The land where camps are located are leased by UNRWA from host governments. According to UNRWA’s rules and regulations, the property may not be rented, sold, or transferred to others by the refugees and UNRWA does not recognize any sale or lease by the refugees. Despite these regulations, there exists a de facto selling, buying, renting and leasing of camp land and property. This process has existed since the establishment of the camp.
There are 59 refugee camps scattered between Jordan, Lebanon, Syria, West Bank and Gaza. Officially UNRWA (The United Nations Relief and Works Agency for Palestine Refugees in the Near East) does not administer camps since its mandate is to provide relief and works programmes for Palestine refugees. In reality after almost 70 years since the agency has been established it has been forced to expand its role and has been challenged by refugees to move beyond humanitarianism.
Dheisheh refugee camp, 2011 (Brave New Alps)
Dheisheh camp today hosts 13.000 people. With time the camp has become overcrowded and a very dense urban space with no public space. Refugees have been always reduced to individual numbers in statistics, rarely considered as a collective community with its own need for collective spaces besides the need of sheltering.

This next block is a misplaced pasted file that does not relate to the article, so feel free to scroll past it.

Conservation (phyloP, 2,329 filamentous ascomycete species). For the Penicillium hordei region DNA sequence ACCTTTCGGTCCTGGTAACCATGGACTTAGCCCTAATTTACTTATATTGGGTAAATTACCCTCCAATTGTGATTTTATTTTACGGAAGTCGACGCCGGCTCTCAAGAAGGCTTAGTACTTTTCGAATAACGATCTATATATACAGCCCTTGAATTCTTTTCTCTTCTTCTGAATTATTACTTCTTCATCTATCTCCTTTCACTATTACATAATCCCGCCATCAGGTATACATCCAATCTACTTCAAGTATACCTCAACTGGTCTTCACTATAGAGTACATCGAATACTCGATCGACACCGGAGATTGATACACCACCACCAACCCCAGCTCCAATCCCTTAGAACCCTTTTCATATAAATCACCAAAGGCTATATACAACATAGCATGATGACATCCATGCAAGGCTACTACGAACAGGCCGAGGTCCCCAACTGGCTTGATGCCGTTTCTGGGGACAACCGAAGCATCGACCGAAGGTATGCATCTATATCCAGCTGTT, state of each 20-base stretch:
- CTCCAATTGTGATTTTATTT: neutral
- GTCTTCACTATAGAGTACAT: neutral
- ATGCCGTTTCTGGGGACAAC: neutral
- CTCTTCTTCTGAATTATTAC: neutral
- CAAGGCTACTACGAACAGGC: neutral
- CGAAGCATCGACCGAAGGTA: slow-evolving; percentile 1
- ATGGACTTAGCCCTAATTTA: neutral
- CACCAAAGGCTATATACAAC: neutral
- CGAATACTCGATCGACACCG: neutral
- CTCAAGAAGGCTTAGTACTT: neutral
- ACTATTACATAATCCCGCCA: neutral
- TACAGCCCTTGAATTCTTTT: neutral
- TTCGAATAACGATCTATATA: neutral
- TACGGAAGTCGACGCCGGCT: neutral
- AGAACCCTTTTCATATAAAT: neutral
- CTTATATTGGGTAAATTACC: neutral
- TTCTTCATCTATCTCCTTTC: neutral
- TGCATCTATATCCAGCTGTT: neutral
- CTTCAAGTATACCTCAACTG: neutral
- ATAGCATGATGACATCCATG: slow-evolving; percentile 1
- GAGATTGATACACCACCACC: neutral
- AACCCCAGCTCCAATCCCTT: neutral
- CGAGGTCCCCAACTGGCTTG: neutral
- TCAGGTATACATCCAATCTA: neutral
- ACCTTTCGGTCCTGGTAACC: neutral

In camps, legally, public or private property does not exist. Since the land is leased by UNRWA from the government, refugees can not even own their houses. UNRWA is also not a municipality that takes responsibility of collective spaces (despite providing similar services of a municipality such us collective garbage, providing building regulations, etc…).
In 2013 Campus in Camps participants started to map out the unbuilt spaces in Dheisheh refugee camp (The Unbuilt) discovering an intricate matrix of open spaces. By mapping the unbuilt, Campus in Camps participants were searching for a site for a collective intervention. They found a plot, now belonging to the Al-lahham family, consisting of 3 shelters, one shared bathroom and a water reservoir.
The three shelters site consisted of three original 1950s UNRWA-built structures (three rooms, one latrine and a water reservoir) that were still standing. This small plot contains several historical periods in the development of the camp: rocks and olive trees (the site as known by refugees when they first arrived in 1949), the shelters built by UNRWA to replace the worn tents, the public toilet, and new buildings. In addition to the “historical relevance”, this site contains the material evidence of a particular communal life that exists in the camp.